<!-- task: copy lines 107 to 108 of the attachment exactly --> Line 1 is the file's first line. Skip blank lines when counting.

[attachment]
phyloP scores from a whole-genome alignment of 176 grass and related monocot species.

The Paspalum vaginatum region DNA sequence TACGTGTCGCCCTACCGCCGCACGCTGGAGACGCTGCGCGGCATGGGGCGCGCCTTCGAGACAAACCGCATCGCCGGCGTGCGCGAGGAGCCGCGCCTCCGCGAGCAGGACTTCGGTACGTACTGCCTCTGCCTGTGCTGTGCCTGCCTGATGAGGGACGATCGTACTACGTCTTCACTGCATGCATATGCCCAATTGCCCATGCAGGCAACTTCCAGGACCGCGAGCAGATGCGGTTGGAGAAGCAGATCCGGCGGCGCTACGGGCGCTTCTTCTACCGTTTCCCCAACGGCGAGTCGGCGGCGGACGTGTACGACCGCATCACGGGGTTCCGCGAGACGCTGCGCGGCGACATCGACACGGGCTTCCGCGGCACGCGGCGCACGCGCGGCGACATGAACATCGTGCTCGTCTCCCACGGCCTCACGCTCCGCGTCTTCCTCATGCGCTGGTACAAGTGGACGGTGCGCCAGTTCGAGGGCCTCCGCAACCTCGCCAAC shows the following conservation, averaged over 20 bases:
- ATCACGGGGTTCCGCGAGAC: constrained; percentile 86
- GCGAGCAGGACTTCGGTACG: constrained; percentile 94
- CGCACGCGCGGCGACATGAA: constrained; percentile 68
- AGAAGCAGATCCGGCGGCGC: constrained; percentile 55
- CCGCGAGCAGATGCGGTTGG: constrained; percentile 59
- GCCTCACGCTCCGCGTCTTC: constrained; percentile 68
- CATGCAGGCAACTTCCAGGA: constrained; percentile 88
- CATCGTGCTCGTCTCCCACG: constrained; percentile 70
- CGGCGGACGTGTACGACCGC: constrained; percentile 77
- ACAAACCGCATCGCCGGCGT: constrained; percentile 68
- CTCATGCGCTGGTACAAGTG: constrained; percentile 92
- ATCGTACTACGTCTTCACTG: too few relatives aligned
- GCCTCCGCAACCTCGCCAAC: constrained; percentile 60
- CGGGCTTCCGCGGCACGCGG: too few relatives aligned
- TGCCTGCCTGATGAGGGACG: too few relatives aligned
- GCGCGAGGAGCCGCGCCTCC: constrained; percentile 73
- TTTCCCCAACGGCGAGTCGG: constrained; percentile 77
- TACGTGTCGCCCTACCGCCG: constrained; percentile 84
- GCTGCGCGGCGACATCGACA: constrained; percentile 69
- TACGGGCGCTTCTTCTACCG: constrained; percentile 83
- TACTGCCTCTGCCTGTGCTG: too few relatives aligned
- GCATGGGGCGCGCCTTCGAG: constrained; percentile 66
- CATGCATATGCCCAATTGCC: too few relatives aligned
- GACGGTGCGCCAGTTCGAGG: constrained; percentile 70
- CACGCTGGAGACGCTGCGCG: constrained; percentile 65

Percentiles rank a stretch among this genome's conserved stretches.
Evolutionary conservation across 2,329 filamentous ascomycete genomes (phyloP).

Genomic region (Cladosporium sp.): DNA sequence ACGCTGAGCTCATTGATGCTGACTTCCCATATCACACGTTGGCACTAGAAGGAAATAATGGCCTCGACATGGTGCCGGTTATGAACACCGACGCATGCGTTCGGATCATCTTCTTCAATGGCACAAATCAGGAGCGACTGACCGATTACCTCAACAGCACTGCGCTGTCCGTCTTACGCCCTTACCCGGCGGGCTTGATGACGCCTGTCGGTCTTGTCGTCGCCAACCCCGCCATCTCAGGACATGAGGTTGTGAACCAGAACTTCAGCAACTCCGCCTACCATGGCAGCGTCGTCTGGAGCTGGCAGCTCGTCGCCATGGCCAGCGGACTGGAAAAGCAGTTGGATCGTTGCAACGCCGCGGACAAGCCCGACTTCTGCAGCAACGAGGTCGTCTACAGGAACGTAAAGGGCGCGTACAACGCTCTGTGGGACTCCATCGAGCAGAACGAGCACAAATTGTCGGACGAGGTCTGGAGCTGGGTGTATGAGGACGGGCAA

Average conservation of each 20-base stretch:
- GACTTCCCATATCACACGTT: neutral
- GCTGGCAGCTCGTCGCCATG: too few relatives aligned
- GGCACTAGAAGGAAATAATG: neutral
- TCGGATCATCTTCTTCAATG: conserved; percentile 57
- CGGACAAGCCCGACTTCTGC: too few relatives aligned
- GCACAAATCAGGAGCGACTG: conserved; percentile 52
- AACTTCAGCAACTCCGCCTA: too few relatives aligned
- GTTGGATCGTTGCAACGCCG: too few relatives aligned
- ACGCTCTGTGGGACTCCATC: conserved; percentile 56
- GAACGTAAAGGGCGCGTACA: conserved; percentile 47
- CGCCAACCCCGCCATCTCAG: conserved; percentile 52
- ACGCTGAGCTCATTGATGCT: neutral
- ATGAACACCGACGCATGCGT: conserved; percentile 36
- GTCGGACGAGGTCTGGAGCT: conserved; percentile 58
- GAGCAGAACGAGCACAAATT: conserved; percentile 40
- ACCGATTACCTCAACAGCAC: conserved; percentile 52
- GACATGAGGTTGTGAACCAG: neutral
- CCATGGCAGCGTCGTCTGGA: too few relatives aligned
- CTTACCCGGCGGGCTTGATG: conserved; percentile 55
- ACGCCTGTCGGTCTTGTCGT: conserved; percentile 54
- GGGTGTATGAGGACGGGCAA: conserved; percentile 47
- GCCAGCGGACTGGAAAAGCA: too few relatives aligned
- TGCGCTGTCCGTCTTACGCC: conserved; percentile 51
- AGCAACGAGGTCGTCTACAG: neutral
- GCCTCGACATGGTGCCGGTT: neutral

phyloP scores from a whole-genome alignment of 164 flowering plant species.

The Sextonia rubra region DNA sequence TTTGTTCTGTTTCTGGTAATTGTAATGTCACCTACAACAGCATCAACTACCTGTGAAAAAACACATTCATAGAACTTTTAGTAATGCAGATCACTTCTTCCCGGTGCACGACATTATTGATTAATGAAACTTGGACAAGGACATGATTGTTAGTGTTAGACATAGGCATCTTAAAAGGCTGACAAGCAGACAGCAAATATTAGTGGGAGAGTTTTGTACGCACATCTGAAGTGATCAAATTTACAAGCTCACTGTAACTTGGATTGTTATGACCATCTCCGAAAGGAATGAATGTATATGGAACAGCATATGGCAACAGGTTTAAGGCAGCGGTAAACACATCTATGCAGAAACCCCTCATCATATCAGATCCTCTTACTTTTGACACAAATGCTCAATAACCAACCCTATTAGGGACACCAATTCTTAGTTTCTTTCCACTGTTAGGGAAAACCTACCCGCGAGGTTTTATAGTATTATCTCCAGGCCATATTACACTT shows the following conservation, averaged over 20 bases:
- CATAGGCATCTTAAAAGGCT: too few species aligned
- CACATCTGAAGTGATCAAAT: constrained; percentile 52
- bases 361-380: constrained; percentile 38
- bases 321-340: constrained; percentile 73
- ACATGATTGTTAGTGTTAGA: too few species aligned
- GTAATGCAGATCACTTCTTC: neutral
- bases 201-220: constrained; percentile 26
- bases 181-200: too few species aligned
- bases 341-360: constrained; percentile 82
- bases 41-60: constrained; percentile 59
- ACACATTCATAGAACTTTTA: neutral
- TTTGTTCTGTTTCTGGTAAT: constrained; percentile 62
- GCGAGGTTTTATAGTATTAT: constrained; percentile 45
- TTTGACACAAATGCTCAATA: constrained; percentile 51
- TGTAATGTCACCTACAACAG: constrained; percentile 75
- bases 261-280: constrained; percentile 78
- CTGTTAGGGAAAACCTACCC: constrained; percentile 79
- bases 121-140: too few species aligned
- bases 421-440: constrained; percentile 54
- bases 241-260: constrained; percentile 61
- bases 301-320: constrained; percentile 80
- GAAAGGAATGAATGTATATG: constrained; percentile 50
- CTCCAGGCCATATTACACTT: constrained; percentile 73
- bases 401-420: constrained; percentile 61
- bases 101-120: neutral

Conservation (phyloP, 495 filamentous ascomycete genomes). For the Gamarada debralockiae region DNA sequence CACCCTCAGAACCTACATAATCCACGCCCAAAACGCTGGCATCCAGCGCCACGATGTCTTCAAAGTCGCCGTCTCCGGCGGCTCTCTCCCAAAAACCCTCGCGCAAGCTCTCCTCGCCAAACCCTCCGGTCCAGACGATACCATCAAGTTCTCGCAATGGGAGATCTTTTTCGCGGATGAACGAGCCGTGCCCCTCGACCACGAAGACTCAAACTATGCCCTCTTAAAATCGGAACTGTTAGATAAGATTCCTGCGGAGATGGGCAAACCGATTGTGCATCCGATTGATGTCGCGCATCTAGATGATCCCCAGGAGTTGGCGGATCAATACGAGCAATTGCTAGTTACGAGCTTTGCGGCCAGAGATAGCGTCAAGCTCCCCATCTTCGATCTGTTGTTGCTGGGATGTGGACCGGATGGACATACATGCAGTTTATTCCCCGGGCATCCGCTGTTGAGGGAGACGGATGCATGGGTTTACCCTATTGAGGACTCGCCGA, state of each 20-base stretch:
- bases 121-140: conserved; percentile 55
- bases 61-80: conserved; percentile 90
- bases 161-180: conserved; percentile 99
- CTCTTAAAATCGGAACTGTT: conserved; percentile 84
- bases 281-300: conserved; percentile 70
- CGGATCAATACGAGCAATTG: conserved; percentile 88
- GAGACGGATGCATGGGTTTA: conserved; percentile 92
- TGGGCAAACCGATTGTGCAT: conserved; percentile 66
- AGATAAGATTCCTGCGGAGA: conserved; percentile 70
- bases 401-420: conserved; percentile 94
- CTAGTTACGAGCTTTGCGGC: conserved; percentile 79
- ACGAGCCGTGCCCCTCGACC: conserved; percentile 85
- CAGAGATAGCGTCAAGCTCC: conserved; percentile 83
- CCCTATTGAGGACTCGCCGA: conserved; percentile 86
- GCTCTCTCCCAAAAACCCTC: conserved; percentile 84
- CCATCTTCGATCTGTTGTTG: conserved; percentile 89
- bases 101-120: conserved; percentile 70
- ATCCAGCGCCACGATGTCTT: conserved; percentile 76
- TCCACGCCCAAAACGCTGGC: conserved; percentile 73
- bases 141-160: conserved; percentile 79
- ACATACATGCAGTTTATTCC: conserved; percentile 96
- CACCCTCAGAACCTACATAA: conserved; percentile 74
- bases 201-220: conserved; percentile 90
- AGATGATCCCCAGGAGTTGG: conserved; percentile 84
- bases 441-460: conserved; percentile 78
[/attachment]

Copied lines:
- bases 201-220: conserved; percentile 90
- AGATGATCCCCAGGAGTTGG: conserved; percentile 84